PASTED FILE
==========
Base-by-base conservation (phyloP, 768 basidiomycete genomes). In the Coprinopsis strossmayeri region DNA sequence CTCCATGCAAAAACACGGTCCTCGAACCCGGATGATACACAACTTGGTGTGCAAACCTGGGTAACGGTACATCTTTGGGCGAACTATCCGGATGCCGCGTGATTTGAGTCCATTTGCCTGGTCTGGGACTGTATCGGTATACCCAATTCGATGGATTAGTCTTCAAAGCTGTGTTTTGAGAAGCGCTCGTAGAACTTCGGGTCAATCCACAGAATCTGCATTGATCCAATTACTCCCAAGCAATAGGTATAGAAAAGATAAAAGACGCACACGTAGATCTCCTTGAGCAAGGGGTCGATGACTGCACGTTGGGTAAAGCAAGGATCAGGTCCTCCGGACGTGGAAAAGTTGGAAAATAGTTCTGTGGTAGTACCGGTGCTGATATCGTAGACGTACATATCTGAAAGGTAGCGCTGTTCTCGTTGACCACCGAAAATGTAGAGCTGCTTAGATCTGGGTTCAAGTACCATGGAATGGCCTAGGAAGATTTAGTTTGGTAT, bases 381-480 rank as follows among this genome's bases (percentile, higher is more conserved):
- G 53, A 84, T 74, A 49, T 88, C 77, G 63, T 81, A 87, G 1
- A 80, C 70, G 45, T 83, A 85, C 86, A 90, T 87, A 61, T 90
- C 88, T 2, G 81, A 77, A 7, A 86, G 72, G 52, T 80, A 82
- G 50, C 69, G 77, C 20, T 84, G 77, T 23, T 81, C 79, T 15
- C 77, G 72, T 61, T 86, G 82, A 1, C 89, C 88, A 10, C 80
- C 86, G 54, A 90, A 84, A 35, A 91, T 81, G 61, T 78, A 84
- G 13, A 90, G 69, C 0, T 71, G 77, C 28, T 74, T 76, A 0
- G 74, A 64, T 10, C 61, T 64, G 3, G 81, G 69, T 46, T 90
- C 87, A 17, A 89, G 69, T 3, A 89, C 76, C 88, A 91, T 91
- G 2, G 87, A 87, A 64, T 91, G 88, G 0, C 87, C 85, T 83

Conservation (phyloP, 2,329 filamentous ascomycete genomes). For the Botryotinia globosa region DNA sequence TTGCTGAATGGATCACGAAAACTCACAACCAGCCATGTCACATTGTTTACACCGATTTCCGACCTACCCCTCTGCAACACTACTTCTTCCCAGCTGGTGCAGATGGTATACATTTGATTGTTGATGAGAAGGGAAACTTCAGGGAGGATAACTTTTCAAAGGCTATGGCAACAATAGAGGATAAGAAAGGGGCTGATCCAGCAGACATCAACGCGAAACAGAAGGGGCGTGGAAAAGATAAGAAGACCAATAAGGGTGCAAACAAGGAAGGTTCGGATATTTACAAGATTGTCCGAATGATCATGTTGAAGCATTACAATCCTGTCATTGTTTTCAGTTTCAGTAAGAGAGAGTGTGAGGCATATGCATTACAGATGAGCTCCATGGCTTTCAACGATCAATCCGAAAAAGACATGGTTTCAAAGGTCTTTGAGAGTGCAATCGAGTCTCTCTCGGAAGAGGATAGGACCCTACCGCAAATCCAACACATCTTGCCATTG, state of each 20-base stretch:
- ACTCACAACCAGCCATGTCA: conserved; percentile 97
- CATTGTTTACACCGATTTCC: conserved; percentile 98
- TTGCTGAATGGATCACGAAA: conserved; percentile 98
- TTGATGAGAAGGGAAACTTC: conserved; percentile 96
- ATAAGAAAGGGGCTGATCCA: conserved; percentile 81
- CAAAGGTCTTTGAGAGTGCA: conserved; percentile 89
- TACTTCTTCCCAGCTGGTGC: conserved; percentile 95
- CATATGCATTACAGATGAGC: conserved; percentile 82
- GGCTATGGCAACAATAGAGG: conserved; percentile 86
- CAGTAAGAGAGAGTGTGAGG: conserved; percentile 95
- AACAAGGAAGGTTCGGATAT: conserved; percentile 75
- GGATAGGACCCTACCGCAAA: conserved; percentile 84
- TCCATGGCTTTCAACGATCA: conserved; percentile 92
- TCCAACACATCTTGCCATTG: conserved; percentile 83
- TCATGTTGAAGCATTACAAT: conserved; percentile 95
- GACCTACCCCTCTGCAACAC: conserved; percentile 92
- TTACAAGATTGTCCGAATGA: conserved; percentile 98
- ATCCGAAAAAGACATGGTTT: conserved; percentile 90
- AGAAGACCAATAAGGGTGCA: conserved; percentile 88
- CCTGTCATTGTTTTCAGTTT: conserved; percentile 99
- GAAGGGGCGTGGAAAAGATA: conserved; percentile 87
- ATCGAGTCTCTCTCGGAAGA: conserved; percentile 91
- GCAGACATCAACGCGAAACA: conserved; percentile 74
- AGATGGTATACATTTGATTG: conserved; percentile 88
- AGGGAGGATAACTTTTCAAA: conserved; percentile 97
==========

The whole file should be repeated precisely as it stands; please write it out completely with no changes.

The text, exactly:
Base-by-base conservation (phyloP, 768 basidiomycete genomes). In the Coprinopsis strossmayeri region DNA sequence CTCCATGCAAAAACACGGTCCTCGAACCCGGATGATACACAACTTGGTGTGCAAACCTGGGTAACGGTACATCTTTGGGCGAACTATCCGGATGCCGCGTGATTTGAGTCCATTTGCCTGGTCTGGGACTGTATCGGTATACCCAATTCGATGGATTAGTCTTCAAAGCTGTGTTTTGAGAAGCGCTCGTAGAACTTCGGGTCAATCCACAGAATCTGCATTGATCCAATTACTCCCAAGCAATAGGTATAGAAAAGATAAAAGACGCACACGTAGATCTCCTTGAGCAAGGGGTCGATGACTGCACGTTGGGTAAAGCAAGGATCAGGTCCTCCGGACGTGGAAAAGTTGGAAAATAGTTCTGTGGTAGTACCGGTGCTGATATCGTAGACGTACATATCTGAAAGGTAGCGCTGTTCTCGTTGACCACCGAAAATGTAGAGCTGCTTAGATCTGGGTTCAAGTACCATGGAATGGCCTAGGAAGATTTAGTTTGGTAT, bases 381-480 rank as follows among this genome's bases (percentile, higher is more conserved):
- G 53, A 84, T 74, A 49, T 88, C 77, G 63, T 81, A 87, G 1
- A 80, C 70, G 45, T 83, A 85, C 86, A 90, T 87, A 61, T 90
- C 88, T 2, G 81, A 77, A 7, A 86, G 72, G 52, T 80, A 82
- G 50, C 69, G 77, C 20, T 84, G 77, T 23, T 81, C 79, T 15
- C 77, G 72, T 61, T 86, G 82, A 1, C 89, C 88, A 10, C 80
- C 86, G 54, A 90, A 84, A 35, A 91, T 81, G 61, T 78, A 84
- G 13, A 90, G 69, C 0, T 71, G 77, C 28, T 74, T 76, A 0
- G 74, A 64, T 10, C 61, T 64, G 3, G 81, G 69, T 46, T 90
- C 87, A 17, A 89, G 69, T 3, A 89, C 76, C 88, A 91, T 91
- G 2, G 87, A 87, A 64, T 91, G 88, G 0, C 87, C 85, T 83

Conservation (phyloP, 2,329 filamentous ascomycete genomes). For the Botryotinia globosa region DNA sequence TTGCTGAATGGATCACGAAAACTCACAACCAGCCATGTCACATTGTTTACACCGATTTCCGACCTACCCCTCTGCAACACTACTTCTTCCCAGCTGGTGCAGATGGTATACATTTGATTGTTGATGAGAAGGGAAACTTCAGGGAGGATAACTTTTCAAAGGCTATGGCAACAATAGAGGATAAGAAAGGGGCTGATCCAGCAGACATCAACGCGAAACAGAAGGGGCGTGGAAAAGATAAGAAGACCAATAAGGGTGCAAACAAGGAAGGTTCGGATATTTACAAGATTGTCCGAATGATCATGTTGAAGCATTACAATCCTGTCATTGTTTTCAGTTTCAGTAAGAGAGAGTGTGAGGCATATGCATTACAGATGAGCTCCATGGCTTTCAACGATCAATCCGAAAAAGACATGGTTTCAAAGGTCTTTGAGAGTGCAATCGAGTCTCTCTCGGAAGAGGATAGGACCCTACCGCAAATCCAACACATCTTGCCATTG, state of each 20-base stretch:
- ACTCACAACCAGCCATGTCA: conserved; percentile 97
- CATTGTTTACACCGATTTCC: conserved; percentile 98
- TTGCTGAATGGATCACGAAA: conserved; percentile 98
- TTGATGAGAAGGGAAACTTC: conserved; percentile 96
- ATAAGAAAGGGGCTGATCCA: conserved; percentile 81
- CAAAGGTCTTTGAGAGTGCA: conserved; percentile 89
- TACTTCTTCCCAGCTGGTGC: conserved; percentile 95
- CATATGCATTACAGATGAGC: conserved; percentile 82
- GGCTATGGCAACAATAGAGG: conserved; percentile 86
- CAGTAAGAGAGAGTGTGAGG: conserved; percentile 95
- AACAAGGAAGGTTCGGATAT: conserved; percentile 75
- GGATAGGACCCTACCGCAAA: conserved; percentile 84
- TCCATGGCTTTCAACGATCA: conserved; percentile 92
- TCCAACACATCTTGCCATTG: conserved; percentile 83
- TCATGTTGAAGCATTACAAT: conserved; percentile 95
- GACCTACCCCTCTGCAACAC: conserved; percentile 92
- TTACAAGATTGTCCGAATGA: conserved; percentile 98
- ATCCGAAAAAGACATGGTTT: conserved; percentile 90
- AGAAGACCAATAAGGGTGCA: conserved; percentile 88
- CCTGTCATTGTTTTCAGTTT: conserved; percentile 99
- GAAGGGGCGTGGAAAAGATA: conserved; percentile 87
- ATCGAGTCTCTCTCGGAAGA: conserved; percentile 91
- GCAGACATCAACGCGAAACA: conserved; percentile 74
- AGATGGTATACATTTGATTG: conserved; percentile 88
- AGGGAGGATAACTTTTCAAA: conserved; percentile 97